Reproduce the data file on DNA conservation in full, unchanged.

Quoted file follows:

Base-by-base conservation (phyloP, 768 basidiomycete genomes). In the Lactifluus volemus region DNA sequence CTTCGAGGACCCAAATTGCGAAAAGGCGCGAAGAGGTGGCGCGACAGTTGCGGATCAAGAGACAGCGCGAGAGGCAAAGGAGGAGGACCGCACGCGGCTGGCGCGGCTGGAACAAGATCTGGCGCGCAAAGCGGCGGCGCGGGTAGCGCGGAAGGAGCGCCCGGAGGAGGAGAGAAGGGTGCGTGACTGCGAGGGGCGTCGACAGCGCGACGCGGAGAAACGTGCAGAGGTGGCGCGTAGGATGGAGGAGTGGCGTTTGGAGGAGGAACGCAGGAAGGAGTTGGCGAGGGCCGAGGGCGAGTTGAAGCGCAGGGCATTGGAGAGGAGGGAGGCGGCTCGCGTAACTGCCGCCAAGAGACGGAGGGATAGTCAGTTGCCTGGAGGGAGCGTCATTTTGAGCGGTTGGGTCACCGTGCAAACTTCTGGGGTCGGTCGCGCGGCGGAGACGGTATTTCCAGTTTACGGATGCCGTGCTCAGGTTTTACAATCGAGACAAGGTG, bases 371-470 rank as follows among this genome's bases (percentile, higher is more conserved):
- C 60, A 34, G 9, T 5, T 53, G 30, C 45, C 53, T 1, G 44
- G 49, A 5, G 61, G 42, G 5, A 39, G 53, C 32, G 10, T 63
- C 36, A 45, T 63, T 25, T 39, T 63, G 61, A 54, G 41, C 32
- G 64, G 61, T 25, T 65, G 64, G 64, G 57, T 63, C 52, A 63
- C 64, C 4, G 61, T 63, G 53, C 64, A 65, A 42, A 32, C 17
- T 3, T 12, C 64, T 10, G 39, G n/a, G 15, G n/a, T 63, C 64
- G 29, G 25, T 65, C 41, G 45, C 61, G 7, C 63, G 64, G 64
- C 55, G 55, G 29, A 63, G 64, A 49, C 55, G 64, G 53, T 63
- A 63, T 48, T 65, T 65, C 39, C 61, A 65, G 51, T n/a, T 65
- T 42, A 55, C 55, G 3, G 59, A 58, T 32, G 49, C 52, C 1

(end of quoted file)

Base-by-base conservation (phyloP, 768 basidiomycete genomes). In the Lactifluus volemus region DNA sequence CTTCGAGGACCCAAATTGCGAAAAGGCGCGAAGAGGTGGCGCGACAGTTGCGGATCAAGAGACAGCGCGAGAGGCAAAGGAGGAGGACCGCACGCGGCTGGCGCGGCTGGAACAAGATCTGGCGCGCAAAGCGGCGGCGCGGGTAGCGCGGAAGGAGCGCCCGGAGGAGGAGAGAAGGGTGCGTGACTGCGAGGGGCGTCGACAGCGCGACGCGGAGAAACGTGCAGAGGTGGCGCGTAGGATGGAGGAGTGGCGTTTGGAGGAGGAACGCAGGAAGGAGTTGGCGAGGGCCGAGGGCGAGTTGAAGCGCAGGGCATTGGAGAGGAGGGAGGCGGCTCGCGTAACTGCCGCCAAGAGACGGAGGGATAGTCAGTTGCCTGGAGGGAGCGTCATTTTGAGCGGTTGGGTCACCGTGCAAACTTCTGGGGTCGGTCGCGCGGCGGAGACGGTATTTCCAGTTTACGGATGCCGTGCTCAGGTTTTACAATCGAGACAAGGTG, bases 371-470 rank as follows among this genome's bases (percentile, higher is more conserved):
- C 60, A 34, G 9, T 5, T 53, G 30, C 45, C 53, T 1, G 44
- G 49, A 5, G 61, G 42, G 5, A 39, G 53, C 32, G 10, T 63
- C 36, A 45, T 63, T 25, T 39, T 63, G 61, A 54, G 41, C 32
- G 64, G 61, T 25, T 65, G 64, G 64, G 57, T 63, C 52, A 63
- C 64, C 4, G 61, T 63, G 53, C 64, A 65, A 42, A 32, C 17
- T 3, T 12, C 64, T 10, G 39, G n/a, G 15, G n/a, T 63, C 64
- G 29, G 25, T 65, C 41, G 45, C 61, G 7, C 63, G 64, G 64
- C 55, G 55, G 29, A 63, G 64, A 49, C 55, G 64, G 53, T 63
- A 63, T 48, T 65, T 65, C 39, C 61, A 65, G 51, T n/a, T 65
- T 42, A 55, C 55, G 3, G 59, A 58, T 32, G 49, C 52, C 1